Now that spring is approaching, it is time to prepare your nests! Whether you have 2 ducks or 1000, you want to make a nest that meets the needs of the female duck or goose. If your nests don't, they will make their own nest somewhere else – and they may choose a spot inconvenient for you or unsafe for them.
The nest should only be large enough for one bird to get in, turn around and sit comfortably on their eggs. You don't want it so large that two birds can sit on one nest. It rarely works for two to share a nest as more eggs will get broken and if you want them to hatch the eggs, eggs may get cold between them, all eggs will probably not hatch at one time and there may be confusion between the two females on which babies are which. A duck nest should be about 12”x14” and a goose nest about 18”x18”.
Our duck nest boxes (above). A 1"x4" along the top and both fronts. Use screws, not nails to hold together.
The next box rolled to show the bottom. (below)
Notice how we have cut slots in the plywood so the nest walls slide into the nest back. No nails or screws are used to hold these parts together. It is just the 1x4s along the top and fronts that are screwed. Use at least 1/2" plywood.
Your birds may be very protected from predators but their instinct still tells them to hide their nest. For this reason you will want sides and a back on the nest.
Back it against a wall or fence or put it in a corner. If it is outside, it will definitely need a top for protection from the weather.
We have tried various styles of goose nests and so far the plastic barrel is the best. The advantages it has over the wood A frame nests described below are:
- It is inexpensive. We found these used barrels for $8 each.
- They are easy to make. All you need is a drill and saber saw or sawzall.
- It is easier to collect eggs from the barrel.
- The bedding stays in the barrel.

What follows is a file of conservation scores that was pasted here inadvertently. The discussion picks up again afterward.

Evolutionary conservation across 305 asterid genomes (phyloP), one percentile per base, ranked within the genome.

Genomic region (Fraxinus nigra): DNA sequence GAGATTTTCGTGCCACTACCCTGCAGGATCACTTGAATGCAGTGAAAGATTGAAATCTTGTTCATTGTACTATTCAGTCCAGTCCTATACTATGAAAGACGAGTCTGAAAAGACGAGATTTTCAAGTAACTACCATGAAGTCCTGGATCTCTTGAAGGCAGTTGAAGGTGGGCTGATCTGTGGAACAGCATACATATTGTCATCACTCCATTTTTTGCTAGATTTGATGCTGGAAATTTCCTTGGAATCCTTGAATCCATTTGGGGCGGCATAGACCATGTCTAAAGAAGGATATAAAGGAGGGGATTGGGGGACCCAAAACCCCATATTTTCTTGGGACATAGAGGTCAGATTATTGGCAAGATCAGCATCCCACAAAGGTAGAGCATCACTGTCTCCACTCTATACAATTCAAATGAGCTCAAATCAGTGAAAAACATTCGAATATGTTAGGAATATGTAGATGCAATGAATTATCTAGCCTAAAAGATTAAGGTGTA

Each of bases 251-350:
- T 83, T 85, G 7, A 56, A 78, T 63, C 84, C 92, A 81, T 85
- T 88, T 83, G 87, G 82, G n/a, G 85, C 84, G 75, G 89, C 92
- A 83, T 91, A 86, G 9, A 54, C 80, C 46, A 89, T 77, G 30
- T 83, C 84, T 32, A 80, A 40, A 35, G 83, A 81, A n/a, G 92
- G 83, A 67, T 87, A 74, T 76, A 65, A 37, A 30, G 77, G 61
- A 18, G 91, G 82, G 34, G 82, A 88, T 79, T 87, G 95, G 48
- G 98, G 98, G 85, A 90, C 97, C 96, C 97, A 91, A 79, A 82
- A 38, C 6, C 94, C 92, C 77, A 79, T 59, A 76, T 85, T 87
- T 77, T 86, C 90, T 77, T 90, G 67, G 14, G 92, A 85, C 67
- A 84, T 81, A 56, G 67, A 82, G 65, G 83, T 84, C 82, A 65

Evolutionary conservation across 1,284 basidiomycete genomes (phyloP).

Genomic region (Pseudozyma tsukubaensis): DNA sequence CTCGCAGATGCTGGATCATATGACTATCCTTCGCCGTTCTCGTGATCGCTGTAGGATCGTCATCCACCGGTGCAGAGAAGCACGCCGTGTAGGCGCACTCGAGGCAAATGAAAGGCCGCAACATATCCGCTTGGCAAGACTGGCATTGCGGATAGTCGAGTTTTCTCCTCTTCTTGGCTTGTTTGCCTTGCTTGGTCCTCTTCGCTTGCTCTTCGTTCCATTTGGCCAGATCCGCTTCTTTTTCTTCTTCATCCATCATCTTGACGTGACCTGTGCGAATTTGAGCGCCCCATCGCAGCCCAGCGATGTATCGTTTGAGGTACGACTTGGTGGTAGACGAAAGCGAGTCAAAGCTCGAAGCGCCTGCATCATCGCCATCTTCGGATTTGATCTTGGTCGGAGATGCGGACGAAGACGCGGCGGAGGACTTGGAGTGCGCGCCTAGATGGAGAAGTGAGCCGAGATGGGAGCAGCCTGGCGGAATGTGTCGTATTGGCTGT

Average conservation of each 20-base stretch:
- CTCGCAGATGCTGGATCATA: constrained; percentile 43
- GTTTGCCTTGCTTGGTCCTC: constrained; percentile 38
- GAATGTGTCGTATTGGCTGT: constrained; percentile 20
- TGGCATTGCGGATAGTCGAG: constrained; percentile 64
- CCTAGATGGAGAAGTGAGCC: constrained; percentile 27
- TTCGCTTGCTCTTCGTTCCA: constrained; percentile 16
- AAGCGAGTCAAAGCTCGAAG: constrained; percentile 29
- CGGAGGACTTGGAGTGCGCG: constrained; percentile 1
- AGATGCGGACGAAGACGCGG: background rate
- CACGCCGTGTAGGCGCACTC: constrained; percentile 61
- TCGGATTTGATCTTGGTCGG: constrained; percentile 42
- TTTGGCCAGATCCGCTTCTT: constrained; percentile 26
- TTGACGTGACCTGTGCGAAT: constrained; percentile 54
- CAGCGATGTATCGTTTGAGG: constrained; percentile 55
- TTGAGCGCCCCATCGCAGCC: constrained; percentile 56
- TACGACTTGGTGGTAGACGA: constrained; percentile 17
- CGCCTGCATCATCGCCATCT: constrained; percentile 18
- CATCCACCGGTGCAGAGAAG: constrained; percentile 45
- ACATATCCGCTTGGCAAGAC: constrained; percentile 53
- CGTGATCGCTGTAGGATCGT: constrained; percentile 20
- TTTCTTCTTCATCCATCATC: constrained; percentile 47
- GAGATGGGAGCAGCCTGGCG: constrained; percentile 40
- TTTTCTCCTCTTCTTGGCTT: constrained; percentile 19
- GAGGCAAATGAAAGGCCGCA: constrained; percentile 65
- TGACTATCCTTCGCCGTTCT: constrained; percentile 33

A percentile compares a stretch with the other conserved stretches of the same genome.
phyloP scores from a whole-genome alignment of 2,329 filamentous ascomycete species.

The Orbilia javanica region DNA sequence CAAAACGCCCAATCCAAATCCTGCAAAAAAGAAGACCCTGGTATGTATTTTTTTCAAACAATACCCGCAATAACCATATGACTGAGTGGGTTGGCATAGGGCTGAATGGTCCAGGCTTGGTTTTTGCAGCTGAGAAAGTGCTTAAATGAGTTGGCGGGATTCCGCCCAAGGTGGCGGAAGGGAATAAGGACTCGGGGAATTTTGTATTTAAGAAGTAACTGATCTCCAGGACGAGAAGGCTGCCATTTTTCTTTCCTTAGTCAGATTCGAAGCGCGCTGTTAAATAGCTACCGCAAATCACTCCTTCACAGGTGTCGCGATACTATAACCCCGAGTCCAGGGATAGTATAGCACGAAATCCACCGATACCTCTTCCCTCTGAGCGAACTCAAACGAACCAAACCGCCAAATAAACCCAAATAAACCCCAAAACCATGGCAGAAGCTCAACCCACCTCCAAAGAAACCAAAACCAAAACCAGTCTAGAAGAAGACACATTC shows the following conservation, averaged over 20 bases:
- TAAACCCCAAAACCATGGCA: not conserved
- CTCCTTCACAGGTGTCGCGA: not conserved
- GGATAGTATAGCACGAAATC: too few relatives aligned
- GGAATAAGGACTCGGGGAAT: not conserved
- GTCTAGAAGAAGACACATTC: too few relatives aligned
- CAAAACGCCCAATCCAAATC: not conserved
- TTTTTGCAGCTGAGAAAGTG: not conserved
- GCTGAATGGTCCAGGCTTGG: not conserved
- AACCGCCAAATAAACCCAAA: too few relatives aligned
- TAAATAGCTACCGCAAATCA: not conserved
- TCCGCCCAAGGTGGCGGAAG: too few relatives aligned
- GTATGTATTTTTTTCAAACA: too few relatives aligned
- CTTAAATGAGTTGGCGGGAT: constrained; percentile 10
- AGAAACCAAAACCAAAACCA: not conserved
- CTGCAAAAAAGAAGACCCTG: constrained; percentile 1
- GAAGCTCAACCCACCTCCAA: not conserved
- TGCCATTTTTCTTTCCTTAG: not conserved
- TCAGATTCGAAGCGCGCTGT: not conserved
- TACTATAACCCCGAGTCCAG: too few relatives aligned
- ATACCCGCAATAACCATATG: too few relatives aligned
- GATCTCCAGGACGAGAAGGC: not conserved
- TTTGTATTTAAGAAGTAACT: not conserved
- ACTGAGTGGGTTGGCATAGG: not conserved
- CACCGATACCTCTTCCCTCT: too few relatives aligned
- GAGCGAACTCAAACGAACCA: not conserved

- They are almost indestructible.
We have also used wooden A frame style nests for our geese. To keep the eggs cleaner, we have put burlap and plastic feed bags on the bottom of the nest. Unfortunately geese tend to shred it. If you have concrete or wood floors, make sure you have plenty of bedding in the nest. There is no need for a wooden bottom.
To keep the eggs cleaner, we have put burlap and plastic feed bags on the bottom of the nest. This is fine with ducks but geese tend to shred it.
If you have concrete or wood floors, make sure you have plenty of bedding in the nest. There is no need for a wooden bottom.
Note that we use blue barrels as that keeps it darker in the nest - which nesting birds prefer.
We drill some holes toward the top of the barrel to allow air circulation and we bolt two barrels together so they are less likely to tip.
An unbedded goose nest. It just needs a coat of paint.
We use a layer of straw followed with shavings. Notice it is built for two geese, entering from either end.
The parts of our goose nests. The nest is 48" long. Plywood pieces are 36"x48". "Threshhold" is 31" long. To save weight, all is 1x4 lumber except the ridge (2x4) and support lumber (2x2) on center divide.
Kathy Hopkins, who commented below, sent us pictures of some of her goose nests.
Tractor Supply Tuff Tub, 28"x22" x 8" deep. About $20. Perfect size for geese.
Kathy's A Frame goose nests. Notice the tub for the goose.